Re: mailbox Association External Account

  • From: Danny <nocmonkey@xxxxxxxxx>
  • To: "[ExchangeList]" <exchangelist@xxxxxxxxxxxxx>
  • Date: Mon, 25 Apr 2005 10:13:39 -0400

On 4/25/05, Manjeet Singh <Manjeet.Singh@xxxxxxxxxxx> wrote:
> What is association external account permission? For what features it used
> for? 

(First link has plenty of info.)

" Study Associated External Accounts
There are only two instances where you want to use associated external
accounts. Learn what they are and how they benefit you during Exchange
by Chris Fox

September 2003 Issue

What is an associated external account and when should I use it? What
has it got to do with the msExchMasterAccountSID and the SELF account?

An associated external account is an account from another domain (NT
or Active Directory) that has been given permissions to fully access
an Exchange 2000 mailbox. There are only a few instances when you
would use an associated external account. One is when you're migrating
from Windows NT 4.0 and Exchange 5.5 to Windows 2000 Active Directory
(AD) and Exchange 2000, the other is when you're using a separate
Windows 2000 domain as a resource domain (and forest) for Exchange

I'll address the second scenario first. In this case, you probably
have a Windows 2000 AD forest structure. For security purposes,
domain-wide account policies, and identity, you partitioned it into
multiple forests; I'll call them A (accounts) and E (Exchange). This
might be the case if the business units housed in those forests are
competitors and can't (or won't) share administrative
responsibilities, but the overall company must share the same
centrally administered Exchange infrastructure in forest E. So, you
need to allow users in forest A to use mailboxes in forest E.

First, you must make sure you've created the appropriate inter-forest
trusts between A and E. You must create them manually and they're
therefore non-transitive. Next, you must create one disabled user
account in forest E for every account in forest A that needs to use a
mailbox. You can do this with the Active Directory Migration Tool
(ADMT), Clone Principle, or a third-party tool.

Once this is done, using the Advanced Features from the View menu in
Active Directory Users and Computers (ADUnC), open the disabled user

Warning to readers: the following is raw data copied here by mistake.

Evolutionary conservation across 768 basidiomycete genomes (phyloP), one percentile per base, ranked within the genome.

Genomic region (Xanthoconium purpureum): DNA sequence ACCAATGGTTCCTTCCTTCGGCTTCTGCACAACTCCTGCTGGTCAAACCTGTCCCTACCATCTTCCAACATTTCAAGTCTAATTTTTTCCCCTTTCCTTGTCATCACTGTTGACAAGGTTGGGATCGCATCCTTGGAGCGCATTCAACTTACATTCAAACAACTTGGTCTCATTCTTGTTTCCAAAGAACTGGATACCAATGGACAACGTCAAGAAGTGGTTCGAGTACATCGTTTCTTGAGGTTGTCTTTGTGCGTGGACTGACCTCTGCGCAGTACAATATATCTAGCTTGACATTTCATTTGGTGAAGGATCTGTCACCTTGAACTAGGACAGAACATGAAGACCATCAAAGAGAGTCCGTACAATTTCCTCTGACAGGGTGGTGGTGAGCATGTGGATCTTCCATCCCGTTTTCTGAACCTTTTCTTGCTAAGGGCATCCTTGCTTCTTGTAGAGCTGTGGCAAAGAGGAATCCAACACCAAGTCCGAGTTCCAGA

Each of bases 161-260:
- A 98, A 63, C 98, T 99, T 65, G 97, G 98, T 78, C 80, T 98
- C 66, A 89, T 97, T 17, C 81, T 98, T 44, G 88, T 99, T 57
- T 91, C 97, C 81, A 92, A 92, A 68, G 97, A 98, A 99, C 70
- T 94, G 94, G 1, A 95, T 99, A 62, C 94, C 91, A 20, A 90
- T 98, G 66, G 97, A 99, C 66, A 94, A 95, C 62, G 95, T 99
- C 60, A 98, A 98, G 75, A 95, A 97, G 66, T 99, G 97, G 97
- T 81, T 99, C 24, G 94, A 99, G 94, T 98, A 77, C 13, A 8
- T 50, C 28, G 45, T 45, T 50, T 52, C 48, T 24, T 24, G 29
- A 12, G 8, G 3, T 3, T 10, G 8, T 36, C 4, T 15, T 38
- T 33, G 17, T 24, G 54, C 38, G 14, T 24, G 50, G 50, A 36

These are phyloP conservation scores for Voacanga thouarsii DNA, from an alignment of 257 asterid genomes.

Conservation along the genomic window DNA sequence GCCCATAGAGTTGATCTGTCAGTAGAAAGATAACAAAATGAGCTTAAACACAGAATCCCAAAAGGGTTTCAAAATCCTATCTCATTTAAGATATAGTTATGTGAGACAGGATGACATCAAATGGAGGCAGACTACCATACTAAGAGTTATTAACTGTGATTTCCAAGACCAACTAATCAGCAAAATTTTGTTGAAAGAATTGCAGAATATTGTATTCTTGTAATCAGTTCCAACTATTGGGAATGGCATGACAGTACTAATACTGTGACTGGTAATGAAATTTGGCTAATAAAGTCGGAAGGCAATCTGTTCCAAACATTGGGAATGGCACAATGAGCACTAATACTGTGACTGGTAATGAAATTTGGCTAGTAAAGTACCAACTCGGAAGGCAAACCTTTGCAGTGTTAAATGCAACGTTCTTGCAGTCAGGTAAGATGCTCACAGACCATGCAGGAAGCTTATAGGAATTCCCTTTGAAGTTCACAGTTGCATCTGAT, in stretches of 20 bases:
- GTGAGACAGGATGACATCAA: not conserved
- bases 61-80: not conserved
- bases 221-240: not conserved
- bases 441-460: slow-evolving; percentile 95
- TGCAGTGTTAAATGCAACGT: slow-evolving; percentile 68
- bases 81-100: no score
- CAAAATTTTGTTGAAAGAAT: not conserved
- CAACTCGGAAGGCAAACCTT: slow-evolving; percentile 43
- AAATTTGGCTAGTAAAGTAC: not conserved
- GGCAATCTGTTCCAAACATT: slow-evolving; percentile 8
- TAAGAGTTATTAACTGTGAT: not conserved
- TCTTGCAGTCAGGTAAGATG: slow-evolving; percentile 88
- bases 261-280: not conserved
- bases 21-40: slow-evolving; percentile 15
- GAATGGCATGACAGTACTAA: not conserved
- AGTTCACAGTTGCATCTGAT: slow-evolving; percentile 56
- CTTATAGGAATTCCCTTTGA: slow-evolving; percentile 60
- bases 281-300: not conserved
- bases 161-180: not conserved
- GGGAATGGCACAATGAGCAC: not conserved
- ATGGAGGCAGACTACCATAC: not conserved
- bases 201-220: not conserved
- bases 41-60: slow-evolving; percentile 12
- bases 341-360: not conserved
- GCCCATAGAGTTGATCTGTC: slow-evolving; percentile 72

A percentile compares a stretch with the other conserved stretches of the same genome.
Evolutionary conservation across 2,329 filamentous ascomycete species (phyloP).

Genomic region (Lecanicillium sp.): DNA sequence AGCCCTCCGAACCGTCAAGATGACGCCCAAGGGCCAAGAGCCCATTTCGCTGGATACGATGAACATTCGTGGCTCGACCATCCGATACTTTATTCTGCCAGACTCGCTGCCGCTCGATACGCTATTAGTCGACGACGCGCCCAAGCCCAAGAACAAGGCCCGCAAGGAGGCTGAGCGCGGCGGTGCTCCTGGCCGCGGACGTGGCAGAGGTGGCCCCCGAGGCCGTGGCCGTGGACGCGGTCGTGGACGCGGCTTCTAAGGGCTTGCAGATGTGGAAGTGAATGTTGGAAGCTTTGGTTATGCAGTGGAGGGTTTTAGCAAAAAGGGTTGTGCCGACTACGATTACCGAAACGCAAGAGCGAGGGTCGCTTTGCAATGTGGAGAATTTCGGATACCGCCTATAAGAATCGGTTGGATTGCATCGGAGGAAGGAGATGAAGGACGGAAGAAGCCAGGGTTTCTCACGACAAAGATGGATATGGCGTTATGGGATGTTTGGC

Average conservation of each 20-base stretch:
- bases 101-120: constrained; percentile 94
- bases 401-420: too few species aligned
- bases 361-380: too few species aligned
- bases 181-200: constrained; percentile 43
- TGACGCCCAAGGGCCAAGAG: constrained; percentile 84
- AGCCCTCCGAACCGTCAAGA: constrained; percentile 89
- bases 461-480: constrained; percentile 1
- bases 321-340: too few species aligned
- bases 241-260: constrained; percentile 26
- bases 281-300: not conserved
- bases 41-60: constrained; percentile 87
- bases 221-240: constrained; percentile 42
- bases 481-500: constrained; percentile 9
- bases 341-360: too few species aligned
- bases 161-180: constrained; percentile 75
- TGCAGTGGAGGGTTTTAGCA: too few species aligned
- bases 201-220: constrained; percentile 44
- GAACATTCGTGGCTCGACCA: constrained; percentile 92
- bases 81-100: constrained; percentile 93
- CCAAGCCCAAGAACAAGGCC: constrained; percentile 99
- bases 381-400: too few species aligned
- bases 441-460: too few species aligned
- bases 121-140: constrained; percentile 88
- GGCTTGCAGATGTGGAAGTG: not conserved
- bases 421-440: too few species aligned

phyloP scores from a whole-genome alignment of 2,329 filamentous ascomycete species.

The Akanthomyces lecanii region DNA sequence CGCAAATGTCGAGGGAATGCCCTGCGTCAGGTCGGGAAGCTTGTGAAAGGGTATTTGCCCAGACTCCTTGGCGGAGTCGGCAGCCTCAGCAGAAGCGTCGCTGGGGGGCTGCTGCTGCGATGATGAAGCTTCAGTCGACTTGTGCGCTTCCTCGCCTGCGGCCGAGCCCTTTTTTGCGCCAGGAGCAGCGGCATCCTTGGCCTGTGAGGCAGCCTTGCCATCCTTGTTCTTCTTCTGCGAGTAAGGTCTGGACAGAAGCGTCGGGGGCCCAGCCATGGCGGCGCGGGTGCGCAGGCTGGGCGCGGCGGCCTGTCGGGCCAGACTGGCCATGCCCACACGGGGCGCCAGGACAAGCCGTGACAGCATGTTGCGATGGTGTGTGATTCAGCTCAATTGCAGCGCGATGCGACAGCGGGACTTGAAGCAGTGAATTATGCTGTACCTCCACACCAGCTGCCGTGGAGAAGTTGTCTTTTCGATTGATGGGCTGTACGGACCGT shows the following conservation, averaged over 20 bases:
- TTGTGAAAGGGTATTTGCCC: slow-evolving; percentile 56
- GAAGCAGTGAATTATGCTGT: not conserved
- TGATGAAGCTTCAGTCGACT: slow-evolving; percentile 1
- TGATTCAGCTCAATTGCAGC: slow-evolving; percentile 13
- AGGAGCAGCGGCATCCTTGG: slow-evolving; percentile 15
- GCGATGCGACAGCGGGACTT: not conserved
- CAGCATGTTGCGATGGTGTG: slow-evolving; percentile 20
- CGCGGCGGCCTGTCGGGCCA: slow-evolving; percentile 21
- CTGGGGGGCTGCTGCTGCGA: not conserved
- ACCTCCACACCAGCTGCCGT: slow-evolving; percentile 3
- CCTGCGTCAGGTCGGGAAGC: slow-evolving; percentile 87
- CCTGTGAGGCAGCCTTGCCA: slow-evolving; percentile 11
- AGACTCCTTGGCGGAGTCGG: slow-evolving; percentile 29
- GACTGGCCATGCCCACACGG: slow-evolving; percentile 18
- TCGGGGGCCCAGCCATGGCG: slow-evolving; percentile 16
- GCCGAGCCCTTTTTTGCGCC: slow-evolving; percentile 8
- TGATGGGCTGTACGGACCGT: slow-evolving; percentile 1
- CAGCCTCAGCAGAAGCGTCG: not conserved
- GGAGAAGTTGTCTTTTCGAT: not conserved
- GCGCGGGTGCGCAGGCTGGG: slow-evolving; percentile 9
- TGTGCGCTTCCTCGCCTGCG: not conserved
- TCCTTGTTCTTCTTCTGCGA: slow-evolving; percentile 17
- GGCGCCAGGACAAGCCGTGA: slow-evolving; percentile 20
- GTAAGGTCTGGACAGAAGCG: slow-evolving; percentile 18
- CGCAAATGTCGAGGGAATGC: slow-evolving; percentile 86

account properties and navigate to the Exchange Advanced tab and click
on the Mailbox Rights button. This brings up a dialog box where you
can add the account from the foreign forest/domain and choose to allow
or deny the associated external account (see Figure 1). Note you'll
also be required to grant the external account full mailbox access.
Now the user can log on to their account domain, create a MAPI profile
that points to the correct mailbox in Exchange 2000, and connect.

In the first scenario, migrating from Exchange 5.5 to 2000, you must
be aware of two important items: the msExchMasterAccountSID and the
SELF account. The msExchMasterAccountSID is an attribute of the
mailbox-enabled, disabled user account that gets populated with the
Security Identifier (SID) of the NT 4.0 account when you use Active
Directory Connector (ADC) to populate AD from the Exchange 5.5
directory. There are some cases in which this doesn't happen correctly
and you must manually assign the SELF account external associated
account permissions on the mailbox-enabled account. The SELF account
has a well known value to be used for the msExchMasterAccountSID (see
Resources). Once you've populated the AD with disabled user accounts,
you can use the ADUnC to move the mailboxes from an Exchange 5.5
server to an Exchange 2000 server in the same Exchange Site. If, after
the mailbox move, the user can't access the mailbox, check the
permissions to ensure that at least the SELF account is there. Better
yet, using Windows tools such as LDIFDE, LDP, or ADSI Edit, check the
properties of the account and ensure that the msExchMasterAccountSID
has been populated appropriately. The NT 4.0 account should have been
granted Send As on the user permissions, and Read, Associated External
Account and Full Mailbox Rights on the mailbox permissions.

About the Author
Chris Fox is a senior systems engineer with a major company where he
specializes in architecting and implementing enterprise scale
solutions based on the Microsoft platform. He was previously a senior
solutions consultant with Compaq. He can be reached at
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